China scrambles jets after US, Japan enter air zone

China scrambles jets after US, Japan enter air zone
File photo of a P-3C patrol plane of Japanese Maritime Self-Defence Force flying over the disputed islets known as the Senkaku islands in Japan and Diaoyu islands in China, in the East China Sea.

BEIJING - China on Friday scrambled fighter jets to monitor a dozen US and Japanese military aircraft which entered its new air defence zone, state media said.

Beijing's announcement last weekend of the air defence identification zone, which covers islands at the centre of a dispute between China and Japan, has raised tensions in the region.

The report indicated that Japan and the US are continuing to disregard Beijing's demands that aircraft submit flight plans when traversing the zone in the East China Sea or face unspecified "defensive emergency measures".

"Several combat aircraft were scrambled to verify the identities" of US and Japanese aircraft entering the air defence zone, the official Xinhua news agency said, quoting air force spokesman Shen Jinke.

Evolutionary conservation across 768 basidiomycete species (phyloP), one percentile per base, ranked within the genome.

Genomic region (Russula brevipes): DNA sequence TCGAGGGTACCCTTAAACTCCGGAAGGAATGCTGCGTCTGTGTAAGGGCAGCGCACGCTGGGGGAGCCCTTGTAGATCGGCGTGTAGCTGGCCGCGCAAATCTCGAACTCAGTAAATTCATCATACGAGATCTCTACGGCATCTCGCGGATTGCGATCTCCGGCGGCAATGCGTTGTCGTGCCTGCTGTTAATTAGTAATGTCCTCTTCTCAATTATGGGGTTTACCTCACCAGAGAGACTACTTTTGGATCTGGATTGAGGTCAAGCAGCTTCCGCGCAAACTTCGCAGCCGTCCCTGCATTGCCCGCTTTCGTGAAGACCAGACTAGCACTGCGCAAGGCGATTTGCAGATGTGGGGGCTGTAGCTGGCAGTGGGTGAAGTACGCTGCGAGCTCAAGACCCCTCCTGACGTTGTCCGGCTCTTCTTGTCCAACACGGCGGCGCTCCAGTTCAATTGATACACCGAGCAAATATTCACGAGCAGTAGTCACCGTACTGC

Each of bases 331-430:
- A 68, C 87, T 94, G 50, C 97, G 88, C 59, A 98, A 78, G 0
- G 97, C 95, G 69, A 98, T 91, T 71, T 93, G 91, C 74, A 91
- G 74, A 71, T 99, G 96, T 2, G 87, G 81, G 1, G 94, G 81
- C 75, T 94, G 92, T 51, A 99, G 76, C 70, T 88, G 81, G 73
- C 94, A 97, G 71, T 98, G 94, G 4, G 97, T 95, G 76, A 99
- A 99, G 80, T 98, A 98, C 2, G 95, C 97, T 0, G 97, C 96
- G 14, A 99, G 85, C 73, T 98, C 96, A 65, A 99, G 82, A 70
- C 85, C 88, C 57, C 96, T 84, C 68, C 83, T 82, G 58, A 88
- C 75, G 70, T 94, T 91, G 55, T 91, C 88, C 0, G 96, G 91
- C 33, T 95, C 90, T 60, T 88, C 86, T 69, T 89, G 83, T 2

The Chinese aircraft, which included at least two fighter jets, identified two US surveillance aircraft and 10 Japanese aircraft including an F-15 warplane, Shen said.

The Pentagon said on Friday that American forces would continue normal operations, despite China's latest move.

"We'll continue to partner with our allies in the region and operate as normal," Lieutenant-Colonel Erik Brine, a Pentagon spokesman, told AFP without elaborating.

The US, South Korea, Japan and other countries have accused Beijing of increasing regional tensions with its new air defence zone.

Shen said the air force had a mission to monitor foreign aircraft inside the zone "throughout the entire process, with timely identification".

Japan and South Korea both said on Thursday they had disregarded the ADIZ, showing a united front after US B-52 bombers also entered the area.

But Beijing is facing considerable internal pressure to assert itself. China's state media called on Friday for "timely countermeasures without hesitation" if Japan violates the zone.

Washington has security alliances with both Tokyo and Seoul, and analysts say that neither China nor Japan -- the world's second- and third-biggest economies, and major trading partners of each other -- want to engage in armed conflict.

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